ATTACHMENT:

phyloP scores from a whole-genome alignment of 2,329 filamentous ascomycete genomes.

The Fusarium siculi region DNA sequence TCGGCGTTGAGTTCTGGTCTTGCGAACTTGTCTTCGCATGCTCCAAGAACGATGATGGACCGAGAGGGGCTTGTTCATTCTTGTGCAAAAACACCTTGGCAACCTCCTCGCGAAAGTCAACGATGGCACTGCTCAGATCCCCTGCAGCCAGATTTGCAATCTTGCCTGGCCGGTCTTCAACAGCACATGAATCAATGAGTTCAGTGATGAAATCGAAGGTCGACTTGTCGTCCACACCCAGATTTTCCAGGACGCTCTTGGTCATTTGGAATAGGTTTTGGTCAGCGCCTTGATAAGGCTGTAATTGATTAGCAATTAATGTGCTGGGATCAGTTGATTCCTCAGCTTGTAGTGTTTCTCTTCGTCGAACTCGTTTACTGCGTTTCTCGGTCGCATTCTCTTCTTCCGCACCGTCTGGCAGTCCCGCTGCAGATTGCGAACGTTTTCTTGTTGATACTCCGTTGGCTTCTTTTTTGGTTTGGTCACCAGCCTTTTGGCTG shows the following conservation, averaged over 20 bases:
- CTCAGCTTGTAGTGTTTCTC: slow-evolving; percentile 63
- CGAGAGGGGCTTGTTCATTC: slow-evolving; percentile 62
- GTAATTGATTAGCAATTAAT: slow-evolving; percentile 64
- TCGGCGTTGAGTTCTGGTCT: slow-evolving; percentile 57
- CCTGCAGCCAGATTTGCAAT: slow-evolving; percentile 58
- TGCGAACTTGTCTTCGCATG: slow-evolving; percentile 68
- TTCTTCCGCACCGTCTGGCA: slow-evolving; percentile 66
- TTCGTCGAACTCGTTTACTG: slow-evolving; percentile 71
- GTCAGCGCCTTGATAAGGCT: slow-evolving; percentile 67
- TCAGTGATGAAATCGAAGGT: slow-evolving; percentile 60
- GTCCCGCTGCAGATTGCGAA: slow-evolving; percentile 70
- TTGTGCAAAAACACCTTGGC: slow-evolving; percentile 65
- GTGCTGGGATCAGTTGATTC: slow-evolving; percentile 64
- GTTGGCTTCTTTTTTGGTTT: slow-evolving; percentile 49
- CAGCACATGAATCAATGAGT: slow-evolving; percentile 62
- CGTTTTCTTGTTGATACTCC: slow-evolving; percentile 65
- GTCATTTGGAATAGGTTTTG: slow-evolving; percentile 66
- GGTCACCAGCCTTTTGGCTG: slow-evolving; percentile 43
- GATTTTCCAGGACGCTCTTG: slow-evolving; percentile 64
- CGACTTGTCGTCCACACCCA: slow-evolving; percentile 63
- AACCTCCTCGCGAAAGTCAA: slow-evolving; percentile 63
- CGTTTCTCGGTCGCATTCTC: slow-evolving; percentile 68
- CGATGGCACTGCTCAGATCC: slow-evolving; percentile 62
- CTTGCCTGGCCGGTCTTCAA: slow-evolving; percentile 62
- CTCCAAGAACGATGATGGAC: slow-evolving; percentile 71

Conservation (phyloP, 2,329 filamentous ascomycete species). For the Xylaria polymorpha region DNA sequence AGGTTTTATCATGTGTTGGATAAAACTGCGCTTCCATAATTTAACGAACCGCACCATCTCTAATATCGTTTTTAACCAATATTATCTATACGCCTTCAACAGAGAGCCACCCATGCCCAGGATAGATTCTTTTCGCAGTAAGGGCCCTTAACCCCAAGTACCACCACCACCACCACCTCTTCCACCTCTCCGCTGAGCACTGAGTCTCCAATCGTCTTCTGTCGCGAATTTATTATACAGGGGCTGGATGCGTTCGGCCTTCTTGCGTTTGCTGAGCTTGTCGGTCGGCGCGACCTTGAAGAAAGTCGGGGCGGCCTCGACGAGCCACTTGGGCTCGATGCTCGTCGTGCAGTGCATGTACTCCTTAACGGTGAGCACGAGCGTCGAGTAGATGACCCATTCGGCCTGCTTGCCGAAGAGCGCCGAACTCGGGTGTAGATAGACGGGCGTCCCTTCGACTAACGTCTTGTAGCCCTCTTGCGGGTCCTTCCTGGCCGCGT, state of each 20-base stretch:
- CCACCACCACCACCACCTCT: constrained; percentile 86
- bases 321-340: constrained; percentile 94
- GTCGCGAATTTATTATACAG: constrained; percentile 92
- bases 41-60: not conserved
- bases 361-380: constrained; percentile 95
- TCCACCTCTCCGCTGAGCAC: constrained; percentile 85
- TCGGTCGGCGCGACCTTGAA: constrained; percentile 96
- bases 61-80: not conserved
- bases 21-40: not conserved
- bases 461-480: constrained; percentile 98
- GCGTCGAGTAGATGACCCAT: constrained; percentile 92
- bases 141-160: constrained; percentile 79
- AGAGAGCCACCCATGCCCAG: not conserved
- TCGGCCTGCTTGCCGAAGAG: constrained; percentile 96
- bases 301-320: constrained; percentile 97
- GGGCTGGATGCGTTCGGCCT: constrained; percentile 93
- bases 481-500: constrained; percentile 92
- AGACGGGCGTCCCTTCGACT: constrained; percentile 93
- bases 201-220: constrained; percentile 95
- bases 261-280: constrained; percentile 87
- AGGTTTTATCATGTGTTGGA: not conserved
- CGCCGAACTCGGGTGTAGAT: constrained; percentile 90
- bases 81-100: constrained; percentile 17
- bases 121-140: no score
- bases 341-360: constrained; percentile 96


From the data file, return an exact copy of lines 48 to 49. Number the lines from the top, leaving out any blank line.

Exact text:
- bases 261-280: constrained; percentile 87
- AGGTTTTATCATGTGTTGGA: not conserved